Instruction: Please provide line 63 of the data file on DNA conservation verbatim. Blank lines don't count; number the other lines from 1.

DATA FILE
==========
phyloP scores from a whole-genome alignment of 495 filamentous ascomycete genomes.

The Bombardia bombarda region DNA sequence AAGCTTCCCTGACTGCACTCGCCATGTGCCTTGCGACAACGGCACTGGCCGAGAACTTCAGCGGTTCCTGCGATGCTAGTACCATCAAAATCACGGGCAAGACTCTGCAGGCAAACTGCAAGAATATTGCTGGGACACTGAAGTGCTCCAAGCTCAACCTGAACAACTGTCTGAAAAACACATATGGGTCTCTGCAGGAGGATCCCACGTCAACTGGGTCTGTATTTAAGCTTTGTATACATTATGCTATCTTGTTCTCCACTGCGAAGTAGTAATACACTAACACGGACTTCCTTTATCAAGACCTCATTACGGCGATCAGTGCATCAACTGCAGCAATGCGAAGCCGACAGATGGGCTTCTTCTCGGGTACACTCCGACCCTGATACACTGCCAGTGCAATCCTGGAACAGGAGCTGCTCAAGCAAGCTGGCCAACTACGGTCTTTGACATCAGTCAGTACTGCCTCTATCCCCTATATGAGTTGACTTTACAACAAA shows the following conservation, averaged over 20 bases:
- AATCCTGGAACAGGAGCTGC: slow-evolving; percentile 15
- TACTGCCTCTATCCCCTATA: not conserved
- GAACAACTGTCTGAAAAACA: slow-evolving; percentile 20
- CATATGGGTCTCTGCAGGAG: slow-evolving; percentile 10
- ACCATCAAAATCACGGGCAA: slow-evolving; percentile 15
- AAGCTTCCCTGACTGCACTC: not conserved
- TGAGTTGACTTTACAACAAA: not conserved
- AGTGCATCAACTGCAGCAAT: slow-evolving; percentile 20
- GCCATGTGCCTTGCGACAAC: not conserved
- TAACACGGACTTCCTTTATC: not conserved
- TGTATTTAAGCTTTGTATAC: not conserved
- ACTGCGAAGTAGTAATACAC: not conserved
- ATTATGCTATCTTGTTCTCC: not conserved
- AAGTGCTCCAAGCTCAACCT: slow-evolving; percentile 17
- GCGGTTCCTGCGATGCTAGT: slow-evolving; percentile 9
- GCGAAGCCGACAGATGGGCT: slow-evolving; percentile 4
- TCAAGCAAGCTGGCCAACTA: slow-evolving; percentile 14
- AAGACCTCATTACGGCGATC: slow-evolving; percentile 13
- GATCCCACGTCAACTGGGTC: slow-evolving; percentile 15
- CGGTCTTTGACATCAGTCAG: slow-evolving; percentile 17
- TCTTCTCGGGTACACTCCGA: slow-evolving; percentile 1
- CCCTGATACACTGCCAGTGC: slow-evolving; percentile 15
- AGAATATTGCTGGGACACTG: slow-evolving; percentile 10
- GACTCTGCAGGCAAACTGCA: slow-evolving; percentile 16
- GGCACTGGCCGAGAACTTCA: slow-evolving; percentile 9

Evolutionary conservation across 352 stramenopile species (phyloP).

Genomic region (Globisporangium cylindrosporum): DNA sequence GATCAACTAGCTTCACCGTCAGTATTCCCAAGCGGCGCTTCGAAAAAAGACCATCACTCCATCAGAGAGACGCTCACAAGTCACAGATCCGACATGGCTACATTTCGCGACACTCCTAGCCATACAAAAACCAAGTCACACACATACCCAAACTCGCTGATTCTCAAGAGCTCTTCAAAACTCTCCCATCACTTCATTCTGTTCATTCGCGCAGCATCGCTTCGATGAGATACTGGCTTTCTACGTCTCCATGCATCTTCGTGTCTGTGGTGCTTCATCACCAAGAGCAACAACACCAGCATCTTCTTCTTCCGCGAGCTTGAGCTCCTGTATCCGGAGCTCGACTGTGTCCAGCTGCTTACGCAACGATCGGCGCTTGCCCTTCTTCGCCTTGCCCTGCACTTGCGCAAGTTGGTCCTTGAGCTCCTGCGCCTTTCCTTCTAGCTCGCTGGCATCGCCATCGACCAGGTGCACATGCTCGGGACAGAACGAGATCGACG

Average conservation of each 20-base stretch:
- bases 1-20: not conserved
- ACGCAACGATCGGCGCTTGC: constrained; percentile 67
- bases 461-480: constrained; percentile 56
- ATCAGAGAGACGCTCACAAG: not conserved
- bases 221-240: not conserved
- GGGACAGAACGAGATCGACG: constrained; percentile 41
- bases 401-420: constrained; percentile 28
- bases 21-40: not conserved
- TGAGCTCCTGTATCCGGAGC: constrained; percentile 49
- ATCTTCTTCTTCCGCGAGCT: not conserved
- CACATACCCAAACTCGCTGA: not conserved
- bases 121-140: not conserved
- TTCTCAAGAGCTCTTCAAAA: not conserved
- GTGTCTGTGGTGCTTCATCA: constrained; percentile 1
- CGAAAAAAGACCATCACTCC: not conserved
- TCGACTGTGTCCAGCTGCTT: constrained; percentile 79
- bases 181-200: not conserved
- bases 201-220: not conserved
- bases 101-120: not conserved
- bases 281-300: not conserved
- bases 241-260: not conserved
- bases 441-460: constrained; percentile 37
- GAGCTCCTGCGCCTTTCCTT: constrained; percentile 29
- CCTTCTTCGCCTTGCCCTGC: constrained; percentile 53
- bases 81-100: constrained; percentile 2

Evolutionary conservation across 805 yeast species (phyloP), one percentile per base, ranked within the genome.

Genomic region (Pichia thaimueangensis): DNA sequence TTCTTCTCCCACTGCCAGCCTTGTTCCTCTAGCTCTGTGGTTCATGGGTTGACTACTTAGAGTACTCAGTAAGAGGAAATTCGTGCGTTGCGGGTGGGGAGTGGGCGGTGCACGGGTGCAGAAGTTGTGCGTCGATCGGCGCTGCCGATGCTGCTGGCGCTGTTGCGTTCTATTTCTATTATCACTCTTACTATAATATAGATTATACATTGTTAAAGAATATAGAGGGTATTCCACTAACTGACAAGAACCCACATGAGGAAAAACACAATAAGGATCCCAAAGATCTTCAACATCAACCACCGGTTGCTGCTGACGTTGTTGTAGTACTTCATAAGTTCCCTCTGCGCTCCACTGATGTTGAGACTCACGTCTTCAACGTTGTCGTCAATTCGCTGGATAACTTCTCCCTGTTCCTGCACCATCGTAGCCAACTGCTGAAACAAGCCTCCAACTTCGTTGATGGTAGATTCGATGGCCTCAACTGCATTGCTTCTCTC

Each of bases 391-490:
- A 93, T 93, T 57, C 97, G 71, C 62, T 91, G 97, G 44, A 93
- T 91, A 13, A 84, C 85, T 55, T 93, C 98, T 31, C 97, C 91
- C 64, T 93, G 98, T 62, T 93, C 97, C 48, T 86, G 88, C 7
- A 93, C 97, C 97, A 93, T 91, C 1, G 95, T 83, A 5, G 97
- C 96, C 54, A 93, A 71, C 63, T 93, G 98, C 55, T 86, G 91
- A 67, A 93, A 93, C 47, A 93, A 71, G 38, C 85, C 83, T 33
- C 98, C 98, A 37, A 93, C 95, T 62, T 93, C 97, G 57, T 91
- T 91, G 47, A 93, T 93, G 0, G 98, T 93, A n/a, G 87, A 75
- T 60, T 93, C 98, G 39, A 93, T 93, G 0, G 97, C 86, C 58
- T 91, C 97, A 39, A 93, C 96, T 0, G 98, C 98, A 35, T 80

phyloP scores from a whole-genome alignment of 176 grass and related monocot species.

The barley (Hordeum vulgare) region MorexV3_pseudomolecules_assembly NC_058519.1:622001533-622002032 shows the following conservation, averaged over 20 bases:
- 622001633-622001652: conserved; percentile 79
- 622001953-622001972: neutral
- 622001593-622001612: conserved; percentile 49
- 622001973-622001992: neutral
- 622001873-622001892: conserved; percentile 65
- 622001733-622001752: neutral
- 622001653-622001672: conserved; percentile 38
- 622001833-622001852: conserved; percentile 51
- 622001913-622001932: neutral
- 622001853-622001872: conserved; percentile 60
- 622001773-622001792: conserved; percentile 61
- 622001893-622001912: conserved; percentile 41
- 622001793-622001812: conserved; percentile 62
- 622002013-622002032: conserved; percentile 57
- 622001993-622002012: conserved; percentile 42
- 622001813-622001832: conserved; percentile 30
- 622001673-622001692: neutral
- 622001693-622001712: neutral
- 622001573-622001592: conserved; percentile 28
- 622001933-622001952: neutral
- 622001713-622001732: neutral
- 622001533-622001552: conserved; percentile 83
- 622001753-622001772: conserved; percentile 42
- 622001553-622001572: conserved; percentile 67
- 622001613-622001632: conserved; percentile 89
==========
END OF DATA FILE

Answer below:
- C 96, C 54, A 93, A 71, C 63, T 93, G 98, C 55, T 86, G 91